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Networking

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Lou Bopp is a talented photographer, director, and producer that is currently based in New York City and St. Louis. Recently, Lou has worked to craft a new director’s reel. With years of experience in the field and wonderful insight, Lou details the struggles and successes of creating a great production below. 

To see more of Lou Bopp’s fantastic portfolio, visit his site at www.loubopp.com.

It’s all about the croissant.

My new director’s reel is long overdue. Creating fresh work and sharing it with prospective clients is vital. Curating said work is not the easiest – I would much rather be shooting. However, I work with awesome people and having others to bat around ideas with, from the perspective of great editors, makes a world of a difference. Ralph Waldo Emerson said it best, The field cannot be seen from within the field. 

When it comes to my directorial approach, whether I’m working off a creative brief, a board or run & gun, I’m always on the lookout for serendipitous moments. As I am often hired to shoot both motions & stills, I direct in a manner that compliments one another. The train of thought and overall conceptual vision are about the same. However, the implementation is a whole other ballgame. Screw it up, and you risk losing the brand message and the project becomes discombobulated. Finding the right DP is paramount and pivotal. Same with producers, location managers etceteras even the catering. Because at the end of the day, no matter how great the final piece is, the client may only remember a stale croissant. Great producers are key.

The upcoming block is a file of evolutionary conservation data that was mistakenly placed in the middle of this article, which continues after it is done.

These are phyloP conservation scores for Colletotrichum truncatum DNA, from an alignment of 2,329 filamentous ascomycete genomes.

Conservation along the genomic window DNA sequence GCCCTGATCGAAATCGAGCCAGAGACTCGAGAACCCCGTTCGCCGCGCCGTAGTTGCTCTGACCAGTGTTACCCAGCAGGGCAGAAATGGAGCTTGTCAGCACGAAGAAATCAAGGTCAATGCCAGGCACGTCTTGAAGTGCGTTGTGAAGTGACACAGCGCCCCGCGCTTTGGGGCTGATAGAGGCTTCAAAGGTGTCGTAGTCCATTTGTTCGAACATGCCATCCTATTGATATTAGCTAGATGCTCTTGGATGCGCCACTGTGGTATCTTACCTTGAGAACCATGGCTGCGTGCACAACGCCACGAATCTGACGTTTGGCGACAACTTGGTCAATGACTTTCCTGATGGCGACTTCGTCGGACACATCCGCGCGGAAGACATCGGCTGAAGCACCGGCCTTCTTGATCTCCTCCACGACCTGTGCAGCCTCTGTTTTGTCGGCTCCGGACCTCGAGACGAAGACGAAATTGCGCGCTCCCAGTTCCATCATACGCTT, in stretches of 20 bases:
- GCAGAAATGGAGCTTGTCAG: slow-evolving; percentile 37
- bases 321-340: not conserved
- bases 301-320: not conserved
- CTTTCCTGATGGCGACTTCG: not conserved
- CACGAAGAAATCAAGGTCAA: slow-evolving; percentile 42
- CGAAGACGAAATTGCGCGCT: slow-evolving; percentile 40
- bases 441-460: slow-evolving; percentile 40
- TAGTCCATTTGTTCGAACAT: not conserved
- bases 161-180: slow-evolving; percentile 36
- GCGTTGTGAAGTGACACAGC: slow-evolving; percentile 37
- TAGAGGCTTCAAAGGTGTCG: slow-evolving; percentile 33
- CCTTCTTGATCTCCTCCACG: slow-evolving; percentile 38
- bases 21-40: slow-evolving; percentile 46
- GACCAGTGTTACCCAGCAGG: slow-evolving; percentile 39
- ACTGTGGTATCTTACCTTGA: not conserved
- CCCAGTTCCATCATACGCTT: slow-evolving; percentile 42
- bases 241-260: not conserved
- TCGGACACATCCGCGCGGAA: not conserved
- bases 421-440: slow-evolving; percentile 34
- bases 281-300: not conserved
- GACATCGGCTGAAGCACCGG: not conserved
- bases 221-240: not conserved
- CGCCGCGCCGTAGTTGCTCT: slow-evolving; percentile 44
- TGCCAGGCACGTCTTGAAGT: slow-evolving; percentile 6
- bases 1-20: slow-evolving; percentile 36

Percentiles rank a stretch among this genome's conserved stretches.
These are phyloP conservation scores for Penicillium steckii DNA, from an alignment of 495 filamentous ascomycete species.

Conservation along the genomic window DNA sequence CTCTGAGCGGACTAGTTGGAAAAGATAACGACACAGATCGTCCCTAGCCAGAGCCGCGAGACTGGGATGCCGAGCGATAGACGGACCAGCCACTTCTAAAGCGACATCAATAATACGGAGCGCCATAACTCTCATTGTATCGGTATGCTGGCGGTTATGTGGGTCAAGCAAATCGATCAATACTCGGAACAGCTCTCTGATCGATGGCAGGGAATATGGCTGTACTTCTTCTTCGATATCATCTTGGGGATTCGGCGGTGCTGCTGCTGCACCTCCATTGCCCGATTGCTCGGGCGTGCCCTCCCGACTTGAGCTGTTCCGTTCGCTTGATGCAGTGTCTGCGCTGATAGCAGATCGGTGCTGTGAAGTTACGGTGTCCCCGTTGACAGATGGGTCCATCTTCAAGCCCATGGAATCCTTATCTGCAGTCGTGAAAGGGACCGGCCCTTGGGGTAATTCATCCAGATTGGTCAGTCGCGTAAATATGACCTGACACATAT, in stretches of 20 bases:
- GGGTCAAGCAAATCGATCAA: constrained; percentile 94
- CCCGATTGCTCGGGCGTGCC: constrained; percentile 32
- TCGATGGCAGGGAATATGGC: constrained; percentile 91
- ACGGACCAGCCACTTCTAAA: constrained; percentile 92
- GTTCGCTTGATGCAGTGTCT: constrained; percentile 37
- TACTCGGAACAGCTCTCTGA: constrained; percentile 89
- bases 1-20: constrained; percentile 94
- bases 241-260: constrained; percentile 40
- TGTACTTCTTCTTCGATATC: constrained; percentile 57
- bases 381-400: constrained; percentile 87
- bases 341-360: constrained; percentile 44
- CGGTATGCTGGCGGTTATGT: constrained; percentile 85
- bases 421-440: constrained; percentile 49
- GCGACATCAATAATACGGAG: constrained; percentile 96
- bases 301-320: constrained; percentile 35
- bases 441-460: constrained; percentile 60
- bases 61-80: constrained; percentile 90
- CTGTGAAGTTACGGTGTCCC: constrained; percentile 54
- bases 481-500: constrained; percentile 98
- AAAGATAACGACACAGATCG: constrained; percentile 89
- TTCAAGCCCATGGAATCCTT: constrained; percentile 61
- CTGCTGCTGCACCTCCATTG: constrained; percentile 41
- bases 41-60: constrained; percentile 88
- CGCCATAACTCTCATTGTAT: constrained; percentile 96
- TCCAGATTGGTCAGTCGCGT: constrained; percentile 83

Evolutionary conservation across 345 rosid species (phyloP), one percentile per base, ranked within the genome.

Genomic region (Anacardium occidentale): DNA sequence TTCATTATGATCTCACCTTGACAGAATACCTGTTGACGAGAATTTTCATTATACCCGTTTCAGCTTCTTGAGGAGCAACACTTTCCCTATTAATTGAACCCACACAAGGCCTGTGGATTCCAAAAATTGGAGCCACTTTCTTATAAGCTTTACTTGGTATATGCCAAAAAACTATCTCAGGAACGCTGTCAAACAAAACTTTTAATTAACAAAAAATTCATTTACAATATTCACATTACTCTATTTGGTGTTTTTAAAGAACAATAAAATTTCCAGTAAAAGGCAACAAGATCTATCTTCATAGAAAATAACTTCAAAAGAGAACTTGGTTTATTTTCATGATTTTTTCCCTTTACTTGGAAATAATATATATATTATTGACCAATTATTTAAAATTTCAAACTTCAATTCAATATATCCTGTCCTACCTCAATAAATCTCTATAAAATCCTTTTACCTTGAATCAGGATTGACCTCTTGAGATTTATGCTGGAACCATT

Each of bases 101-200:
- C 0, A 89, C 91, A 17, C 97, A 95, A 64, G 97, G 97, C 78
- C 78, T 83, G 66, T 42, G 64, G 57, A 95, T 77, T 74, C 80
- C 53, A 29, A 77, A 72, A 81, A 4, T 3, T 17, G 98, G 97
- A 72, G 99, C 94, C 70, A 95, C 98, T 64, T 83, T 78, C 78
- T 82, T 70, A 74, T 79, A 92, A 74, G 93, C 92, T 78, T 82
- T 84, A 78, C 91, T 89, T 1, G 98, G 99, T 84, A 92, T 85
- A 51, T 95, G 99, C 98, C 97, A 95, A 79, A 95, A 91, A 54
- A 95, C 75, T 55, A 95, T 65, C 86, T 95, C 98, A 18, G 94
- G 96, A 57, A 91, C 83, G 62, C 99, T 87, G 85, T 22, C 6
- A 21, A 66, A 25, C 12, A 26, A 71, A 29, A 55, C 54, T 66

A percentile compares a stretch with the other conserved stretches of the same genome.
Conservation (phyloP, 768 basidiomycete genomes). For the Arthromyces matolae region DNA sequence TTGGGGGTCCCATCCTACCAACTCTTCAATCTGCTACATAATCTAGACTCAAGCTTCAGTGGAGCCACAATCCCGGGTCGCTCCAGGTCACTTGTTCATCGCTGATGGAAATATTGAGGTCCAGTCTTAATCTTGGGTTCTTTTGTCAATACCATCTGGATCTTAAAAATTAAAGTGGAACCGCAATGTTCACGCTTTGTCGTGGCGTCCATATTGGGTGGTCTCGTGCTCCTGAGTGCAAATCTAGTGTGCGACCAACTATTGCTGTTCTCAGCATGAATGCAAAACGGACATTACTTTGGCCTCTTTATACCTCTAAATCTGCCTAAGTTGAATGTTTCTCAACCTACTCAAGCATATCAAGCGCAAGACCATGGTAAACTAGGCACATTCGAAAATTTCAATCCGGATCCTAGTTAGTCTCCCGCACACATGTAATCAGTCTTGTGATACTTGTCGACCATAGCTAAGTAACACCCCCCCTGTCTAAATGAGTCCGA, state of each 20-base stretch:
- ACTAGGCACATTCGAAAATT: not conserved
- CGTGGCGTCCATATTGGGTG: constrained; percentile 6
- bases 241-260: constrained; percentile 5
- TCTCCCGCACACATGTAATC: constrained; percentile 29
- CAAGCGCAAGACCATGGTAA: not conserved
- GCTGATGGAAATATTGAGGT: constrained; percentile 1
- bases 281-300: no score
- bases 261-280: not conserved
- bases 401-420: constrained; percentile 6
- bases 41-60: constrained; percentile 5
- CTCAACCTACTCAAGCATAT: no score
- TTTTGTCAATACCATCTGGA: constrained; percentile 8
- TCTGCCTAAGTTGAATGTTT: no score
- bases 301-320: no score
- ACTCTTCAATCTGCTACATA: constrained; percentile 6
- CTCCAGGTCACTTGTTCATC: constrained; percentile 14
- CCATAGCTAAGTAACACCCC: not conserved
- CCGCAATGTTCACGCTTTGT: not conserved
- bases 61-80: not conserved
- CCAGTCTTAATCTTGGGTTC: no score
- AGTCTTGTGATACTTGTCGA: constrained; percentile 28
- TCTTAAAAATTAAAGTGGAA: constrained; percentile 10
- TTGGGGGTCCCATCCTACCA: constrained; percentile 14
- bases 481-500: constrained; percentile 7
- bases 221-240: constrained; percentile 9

In this reel, you’ll see projects from Hershey Chocolate, The Aalsmeer Flower Auction in Holland, which is the busiest floral market in the world, Mississippi tourism, a disaster mitigation firm, CSpire, a telecommunications firm, a company called USG that probably made the ceiling tile that you’re sitting under, Traders Point Creamery, FM Global, a huge solar farm on the Mexico border and more.

I’d like to thank the awesome folks at rukus post who were instrumental in making this cut. I hope that you enjoy!

Posted in Multimedia / Networking / Video / Videos

Networking is one of the most important things you can do for the success of your business as a photographer. The perks of a successful network range from learning from your peers, gaining referrals, collaborating to build portfolios, and even getting discounts on new gear. While networking may be one of the best things for your business, it isn’t always easy getting started. Let’s discuss some basic tips for successfully building your professional network.

Business Communication Duplicate model

Why?